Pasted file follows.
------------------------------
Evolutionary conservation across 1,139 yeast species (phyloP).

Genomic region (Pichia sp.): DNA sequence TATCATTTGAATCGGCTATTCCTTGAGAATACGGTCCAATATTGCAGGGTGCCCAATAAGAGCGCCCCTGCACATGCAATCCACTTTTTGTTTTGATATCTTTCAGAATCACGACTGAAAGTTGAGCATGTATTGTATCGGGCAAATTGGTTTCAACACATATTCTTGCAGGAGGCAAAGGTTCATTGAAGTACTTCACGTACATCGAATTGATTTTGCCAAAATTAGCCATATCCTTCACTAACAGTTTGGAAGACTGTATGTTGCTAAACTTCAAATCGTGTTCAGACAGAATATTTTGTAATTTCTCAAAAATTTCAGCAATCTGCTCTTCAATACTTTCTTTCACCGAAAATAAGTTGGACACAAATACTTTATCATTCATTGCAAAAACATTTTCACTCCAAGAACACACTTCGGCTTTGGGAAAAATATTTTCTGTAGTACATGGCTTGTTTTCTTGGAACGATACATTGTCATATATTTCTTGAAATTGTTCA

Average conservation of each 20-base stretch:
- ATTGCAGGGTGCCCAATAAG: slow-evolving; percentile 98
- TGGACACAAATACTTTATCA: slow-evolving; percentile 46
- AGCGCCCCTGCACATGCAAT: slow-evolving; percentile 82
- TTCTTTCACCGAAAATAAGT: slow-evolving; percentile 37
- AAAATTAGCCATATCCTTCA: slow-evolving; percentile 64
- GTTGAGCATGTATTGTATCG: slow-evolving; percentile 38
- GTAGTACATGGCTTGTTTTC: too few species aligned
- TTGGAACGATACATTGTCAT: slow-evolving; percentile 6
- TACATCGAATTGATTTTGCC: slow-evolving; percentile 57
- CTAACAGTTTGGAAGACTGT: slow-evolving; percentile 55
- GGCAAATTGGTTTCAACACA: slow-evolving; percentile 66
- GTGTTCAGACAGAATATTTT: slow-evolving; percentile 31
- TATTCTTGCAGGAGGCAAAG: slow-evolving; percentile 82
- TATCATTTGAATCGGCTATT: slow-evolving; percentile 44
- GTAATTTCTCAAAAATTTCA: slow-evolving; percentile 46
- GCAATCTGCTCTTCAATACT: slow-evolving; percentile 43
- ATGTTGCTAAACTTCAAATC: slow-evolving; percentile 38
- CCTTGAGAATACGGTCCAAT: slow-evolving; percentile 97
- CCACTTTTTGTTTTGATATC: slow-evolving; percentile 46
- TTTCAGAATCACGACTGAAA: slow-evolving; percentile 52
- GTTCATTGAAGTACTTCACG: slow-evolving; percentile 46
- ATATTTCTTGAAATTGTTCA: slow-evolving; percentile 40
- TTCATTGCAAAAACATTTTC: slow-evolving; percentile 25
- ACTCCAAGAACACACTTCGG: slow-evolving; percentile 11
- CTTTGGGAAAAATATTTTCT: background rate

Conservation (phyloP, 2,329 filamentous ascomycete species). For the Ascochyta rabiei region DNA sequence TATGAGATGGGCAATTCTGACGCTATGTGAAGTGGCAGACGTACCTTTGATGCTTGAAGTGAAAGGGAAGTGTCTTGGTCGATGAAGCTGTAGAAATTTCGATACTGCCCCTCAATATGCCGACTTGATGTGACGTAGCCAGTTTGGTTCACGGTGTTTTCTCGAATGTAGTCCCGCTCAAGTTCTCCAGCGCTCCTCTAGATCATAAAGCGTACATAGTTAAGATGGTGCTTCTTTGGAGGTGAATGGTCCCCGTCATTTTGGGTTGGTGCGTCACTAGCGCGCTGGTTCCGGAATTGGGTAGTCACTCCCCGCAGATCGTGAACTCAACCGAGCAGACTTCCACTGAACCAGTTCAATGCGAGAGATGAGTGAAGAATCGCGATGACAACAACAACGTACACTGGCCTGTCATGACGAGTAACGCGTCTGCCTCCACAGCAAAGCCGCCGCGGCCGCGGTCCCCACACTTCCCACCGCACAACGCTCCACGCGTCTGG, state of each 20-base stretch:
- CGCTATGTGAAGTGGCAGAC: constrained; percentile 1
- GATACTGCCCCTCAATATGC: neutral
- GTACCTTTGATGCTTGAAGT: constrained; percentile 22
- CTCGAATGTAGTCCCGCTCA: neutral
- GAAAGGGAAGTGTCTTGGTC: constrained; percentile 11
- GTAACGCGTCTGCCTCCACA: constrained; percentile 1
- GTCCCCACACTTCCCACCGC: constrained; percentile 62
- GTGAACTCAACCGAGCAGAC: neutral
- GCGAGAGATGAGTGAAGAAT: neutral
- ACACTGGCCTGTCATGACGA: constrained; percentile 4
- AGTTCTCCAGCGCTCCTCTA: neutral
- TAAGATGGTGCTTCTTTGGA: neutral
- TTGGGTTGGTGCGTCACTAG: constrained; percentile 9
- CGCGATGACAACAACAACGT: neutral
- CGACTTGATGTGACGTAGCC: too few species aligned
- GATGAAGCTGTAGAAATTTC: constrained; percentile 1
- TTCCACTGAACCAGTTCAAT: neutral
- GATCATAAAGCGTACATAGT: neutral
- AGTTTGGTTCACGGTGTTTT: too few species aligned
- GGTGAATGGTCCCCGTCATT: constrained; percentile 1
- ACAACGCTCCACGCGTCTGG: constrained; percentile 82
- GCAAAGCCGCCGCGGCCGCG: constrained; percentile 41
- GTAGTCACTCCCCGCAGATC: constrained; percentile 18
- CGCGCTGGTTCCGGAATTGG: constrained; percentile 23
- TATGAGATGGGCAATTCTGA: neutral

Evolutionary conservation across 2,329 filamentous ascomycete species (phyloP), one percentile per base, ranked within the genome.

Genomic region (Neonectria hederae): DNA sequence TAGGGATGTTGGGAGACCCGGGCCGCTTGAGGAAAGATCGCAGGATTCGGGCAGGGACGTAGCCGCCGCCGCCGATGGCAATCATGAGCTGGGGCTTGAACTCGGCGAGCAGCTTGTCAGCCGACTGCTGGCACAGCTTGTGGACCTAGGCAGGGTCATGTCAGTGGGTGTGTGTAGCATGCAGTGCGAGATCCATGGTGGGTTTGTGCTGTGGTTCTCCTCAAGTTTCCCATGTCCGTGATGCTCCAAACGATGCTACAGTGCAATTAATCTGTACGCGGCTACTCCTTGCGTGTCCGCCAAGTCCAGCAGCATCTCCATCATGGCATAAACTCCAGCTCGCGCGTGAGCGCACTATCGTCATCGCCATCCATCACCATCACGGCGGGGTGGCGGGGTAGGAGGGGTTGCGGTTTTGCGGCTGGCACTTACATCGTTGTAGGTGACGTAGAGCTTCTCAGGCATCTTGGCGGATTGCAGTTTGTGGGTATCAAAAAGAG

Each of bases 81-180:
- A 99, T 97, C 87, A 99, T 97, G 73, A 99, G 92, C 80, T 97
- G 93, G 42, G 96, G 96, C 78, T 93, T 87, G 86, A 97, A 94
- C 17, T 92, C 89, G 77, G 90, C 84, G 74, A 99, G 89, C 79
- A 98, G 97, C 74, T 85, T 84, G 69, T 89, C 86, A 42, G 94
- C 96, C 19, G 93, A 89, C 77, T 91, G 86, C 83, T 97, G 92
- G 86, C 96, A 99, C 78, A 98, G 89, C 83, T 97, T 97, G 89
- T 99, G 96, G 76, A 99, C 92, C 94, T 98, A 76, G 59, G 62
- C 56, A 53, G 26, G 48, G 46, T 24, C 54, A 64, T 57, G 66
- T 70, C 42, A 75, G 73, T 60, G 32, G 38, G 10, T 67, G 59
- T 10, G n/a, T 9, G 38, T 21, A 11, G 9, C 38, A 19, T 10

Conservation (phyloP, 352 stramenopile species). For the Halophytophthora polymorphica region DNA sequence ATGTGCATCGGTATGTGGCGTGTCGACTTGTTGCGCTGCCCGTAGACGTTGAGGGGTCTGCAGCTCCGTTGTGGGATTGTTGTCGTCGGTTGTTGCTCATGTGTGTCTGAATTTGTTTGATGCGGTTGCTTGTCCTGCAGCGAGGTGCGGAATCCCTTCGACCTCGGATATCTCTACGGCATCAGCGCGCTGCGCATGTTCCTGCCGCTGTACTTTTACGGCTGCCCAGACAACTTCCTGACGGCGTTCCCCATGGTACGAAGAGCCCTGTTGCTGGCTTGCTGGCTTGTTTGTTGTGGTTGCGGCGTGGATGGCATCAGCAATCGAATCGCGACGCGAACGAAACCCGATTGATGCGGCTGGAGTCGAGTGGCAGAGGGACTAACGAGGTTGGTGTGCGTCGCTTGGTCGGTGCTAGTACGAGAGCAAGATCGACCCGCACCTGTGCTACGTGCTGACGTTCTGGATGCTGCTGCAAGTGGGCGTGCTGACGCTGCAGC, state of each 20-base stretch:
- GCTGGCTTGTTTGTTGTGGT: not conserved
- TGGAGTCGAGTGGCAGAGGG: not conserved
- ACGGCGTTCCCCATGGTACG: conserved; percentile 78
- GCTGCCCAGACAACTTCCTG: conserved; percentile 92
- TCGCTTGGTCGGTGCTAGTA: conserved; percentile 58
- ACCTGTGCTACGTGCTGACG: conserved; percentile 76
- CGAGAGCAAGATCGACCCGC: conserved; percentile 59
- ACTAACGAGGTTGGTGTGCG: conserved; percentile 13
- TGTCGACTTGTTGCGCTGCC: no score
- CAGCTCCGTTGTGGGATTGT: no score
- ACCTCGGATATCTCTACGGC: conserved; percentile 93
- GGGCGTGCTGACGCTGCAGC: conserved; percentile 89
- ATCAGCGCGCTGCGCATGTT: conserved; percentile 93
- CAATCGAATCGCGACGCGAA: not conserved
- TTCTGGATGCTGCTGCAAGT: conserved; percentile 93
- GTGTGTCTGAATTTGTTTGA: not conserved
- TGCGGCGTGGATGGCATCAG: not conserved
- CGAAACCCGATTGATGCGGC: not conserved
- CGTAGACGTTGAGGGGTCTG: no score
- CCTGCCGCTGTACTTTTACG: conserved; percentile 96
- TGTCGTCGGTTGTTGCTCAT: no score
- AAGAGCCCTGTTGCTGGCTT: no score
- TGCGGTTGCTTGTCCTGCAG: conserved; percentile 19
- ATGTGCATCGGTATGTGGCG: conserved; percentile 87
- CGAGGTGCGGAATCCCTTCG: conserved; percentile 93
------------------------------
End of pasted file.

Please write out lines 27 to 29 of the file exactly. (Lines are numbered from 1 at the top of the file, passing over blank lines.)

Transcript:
- ACTCCAAGAACACACTTCGG: slow-evolving; percentile 11
- CTTTGGGAAAAATATTTTCT: background rate

Conservation (phyloP, 2,329 filamentous ascomycete species). For the Ascochyta rabiei region DNA sequence TATGAGATGGGCAATTCTGACGCTATGTGAAGTGGCAGACGTACCTTTGATGCTTGAAGTGAAAGGGAAGTGTCTTGGTCGATGAAGCTGTAGAAATTTCGATACTGCCCCTCAATATGCCGACTTGATGTGACGTAGCCAGTTTGGTTCACGGTGTTTTCTCGAATGTAGTCCCGCTCAAGTTCTCCAGCGCTCCTCTAGATCATAAAGCGTACATAGTTAAGATGGTGCTTCTTTGGAGGTGAATGGTCCCCGTCATTTTGGGTTGGTGCGTCACTAGCGCGCTGGTTCCGGAATTGGGTAGTCACTCCCCGCAGATCGTGAACTCAACCGAGCAGACTTCCACTGAACCAGTTCAATGCGAGAGATGAGTGAAGAATCGCGATGACAACAACAACGTACACTGGCCTGTCATGACGAGTAACGCGTCTGCCTCCACAGCAAAGCCGCCGCGGCCGCGGTCCCCACACTTCCCACCGCACAACGCTCCACGCGTCTGG, state of each 20-base stretch: